While the DPP may be in a position to be consulted on certain matters, that's a long way removed from “campaigning” in relation to the way and manner in which this particular piece of evidence could be proved.
He said he didn't know how many other cases have been affected.
Mr Cody submitted further grounds relating to mobile phone date evidence and evidence in relation to what was described as “sim-card swaps” used to undermine a claim by Moran that he had lost his phone on the night in question.
Counsel for the Director of Public Prosecutions, Michael Delaney SC, said the DPP's request in January 2014 was for a witness to prove the admissibility of the Facebook message. What came back was a certificate of authenticity.
Mr Delaney said the US Department of Justice was experiencing “difficulties” in relation to obtaining evidence from a number of internet service providers for transmission to a number of common law jurisdictions including Ireland (as well as the UK, Australia and Canada).
Ultimately, he said the central authorities of Ireland and the United States indicated that they were prepared to agree to a formula of words going forward.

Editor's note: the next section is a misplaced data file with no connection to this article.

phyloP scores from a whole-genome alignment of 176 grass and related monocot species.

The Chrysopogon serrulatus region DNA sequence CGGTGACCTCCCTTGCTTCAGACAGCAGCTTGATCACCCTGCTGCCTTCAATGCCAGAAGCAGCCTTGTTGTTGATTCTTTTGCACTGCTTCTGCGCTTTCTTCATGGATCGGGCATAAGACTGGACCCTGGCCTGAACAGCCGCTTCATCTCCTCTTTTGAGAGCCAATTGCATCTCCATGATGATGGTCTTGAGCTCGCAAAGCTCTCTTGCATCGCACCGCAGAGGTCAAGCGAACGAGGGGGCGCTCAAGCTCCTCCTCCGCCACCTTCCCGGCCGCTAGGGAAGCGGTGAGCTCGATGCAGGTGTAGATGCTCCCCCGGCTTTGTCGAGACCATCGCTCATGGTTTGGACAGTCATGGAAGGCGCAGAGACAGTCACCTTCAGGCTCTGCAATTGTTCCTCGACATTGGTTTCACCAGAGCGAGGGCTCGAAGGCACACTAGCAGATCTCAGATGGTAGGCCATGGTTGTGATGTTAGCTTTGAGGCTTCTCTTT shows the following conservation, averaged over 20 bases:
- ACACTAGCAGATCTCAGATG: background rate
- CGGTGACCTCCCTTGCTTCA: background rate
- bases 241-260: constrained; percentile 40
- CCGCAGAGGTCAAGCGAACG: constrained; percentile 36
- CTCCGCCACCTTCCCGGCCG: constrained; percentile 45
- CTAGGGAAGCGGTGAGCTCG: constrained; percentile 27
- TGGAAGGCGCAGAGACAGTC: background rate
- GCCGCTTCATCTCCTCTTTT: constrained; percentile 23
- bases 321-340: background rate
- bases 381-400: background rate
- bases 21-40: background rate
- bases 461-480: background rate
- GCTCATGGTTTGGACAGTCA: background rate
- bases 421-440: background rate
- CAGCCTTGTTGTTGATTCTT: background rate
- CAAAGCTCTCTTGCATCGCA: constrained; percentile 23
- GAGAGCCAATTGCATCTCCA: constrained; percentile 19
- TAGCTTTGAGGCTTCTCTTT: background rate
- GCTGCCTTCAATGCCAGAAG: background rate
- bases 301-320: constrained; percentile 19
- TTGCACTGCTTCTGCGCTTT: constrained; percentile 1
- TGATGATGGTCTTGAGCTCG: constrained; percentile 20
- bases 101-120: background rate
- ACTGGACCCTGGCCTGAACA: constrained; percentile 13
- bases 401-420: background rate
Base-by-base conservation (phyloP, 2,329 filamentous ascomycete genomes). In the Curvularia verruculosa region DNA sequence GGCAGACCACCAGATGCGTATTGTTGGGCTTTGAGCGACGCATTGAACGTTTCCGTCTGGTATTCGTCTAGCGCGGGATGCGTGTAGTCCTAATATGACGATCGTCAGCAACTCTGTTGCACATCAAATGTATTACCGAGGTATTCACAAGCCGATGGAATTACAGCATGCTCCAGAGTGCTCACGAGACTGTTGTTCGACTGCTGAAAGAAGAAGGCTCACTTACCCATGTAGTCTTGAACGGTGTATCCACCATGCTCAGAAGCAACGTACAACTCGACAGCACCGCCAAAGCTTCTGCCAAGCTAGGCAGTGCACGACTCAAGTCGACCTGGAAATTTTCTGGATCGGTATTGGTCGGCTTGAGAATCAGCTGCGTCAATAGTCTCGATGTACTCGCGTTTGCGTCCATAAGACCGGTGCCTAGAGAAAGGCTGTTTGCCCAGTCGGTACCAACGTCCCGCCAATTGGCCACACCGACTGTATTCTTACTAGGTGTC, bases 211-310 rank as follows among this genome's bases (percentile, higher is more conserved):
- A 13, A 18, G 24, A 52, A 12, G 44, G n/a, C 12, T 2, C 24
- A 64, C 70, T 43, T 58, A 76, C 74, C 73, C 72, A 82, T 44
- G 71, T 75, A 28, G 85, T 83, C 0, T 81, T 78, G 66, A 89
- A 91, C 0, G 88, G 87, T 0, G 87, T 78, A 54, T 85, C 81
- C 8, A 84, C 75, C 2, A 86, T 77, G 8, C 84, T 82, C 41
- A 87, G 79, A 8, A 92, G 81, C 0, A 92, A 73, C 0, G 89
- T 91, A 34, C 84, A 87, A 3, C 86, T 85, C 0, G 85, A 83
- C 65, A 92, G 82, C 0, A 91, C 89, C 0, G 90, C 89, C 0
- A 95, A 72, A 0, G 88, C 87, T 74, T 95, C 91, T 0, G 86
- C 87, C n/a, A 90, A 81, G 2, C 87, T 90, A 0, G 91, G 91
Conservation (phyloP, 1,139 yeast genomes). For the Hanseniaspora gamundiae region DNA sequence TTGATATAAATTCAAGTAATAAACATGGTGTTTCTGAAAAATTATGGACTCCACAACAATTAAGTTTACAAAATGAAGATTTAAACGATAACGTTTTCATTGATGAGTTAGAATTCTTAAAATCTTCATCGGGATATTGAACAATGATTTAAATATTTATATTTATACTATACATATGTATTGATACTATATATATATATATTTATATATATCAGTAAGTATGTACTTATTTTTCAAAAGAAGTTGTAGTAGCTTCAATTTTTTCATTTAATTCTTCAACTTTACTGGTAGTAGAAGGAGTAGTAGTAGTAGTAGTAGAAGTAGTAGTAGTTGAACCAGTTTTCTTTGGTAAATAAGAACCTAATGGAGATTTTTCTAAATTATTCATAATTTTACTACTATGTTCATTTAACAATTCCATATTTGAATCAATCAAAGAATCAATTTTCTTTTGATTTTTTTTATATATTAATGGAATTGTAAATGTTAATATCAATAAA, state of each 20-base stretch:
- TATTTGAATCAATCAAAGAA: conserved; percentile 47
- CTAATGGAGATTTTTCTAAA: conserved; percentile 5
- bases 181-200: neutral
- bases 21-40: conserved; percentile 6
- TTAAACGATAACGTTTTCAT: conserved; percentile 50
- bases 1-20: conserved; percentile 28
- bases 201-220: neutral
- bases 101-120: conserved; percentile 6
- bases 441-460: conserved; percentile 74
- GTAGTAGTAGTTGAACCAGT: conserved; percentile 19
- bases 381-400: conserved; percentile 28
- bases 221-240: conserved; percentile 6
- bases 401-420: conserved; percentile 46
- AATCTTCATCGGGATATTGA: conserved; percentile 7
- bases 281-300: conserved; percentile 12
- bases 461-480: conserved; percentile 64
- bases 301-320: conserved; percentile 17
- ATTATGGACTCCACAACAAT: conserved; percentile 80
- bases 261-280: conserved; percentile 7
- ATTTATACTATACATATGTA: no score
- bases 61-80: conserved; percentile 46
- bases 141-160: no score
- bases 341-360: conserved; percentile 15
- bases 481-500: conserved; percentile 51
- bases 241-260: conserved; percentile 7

It was “absolutely understandable” that an agreement should be reached in relation to this process Mr Delaney said. If Facebook were required to provide an employee for every case all over the world they would “never have an employee on the ground in California” and that was the context in which the certificate was formed and adopted.
Mr Delaney said there was evidence to suggest the author of the message was Moran.
He said gardaí had accessed the Facebook account of the person to whom the message from Moran's Facebook account was sent and photographs or screenshots were taken of the exchange.
He said Mr Cody's submission referred to the digital records and not the screen shots. The screen shots were identical and there was nothing to suggest the records obtained from Facebook were not reliable.
He said the content of the message, sent 24 hours before the body was found, limited the possible author to the two people who were at the scene.
Mr Justice George Birmingham, who sat with Mr Justice Alan Mahon and Mr Justice John Hedigan, said the court would reserve its judgment.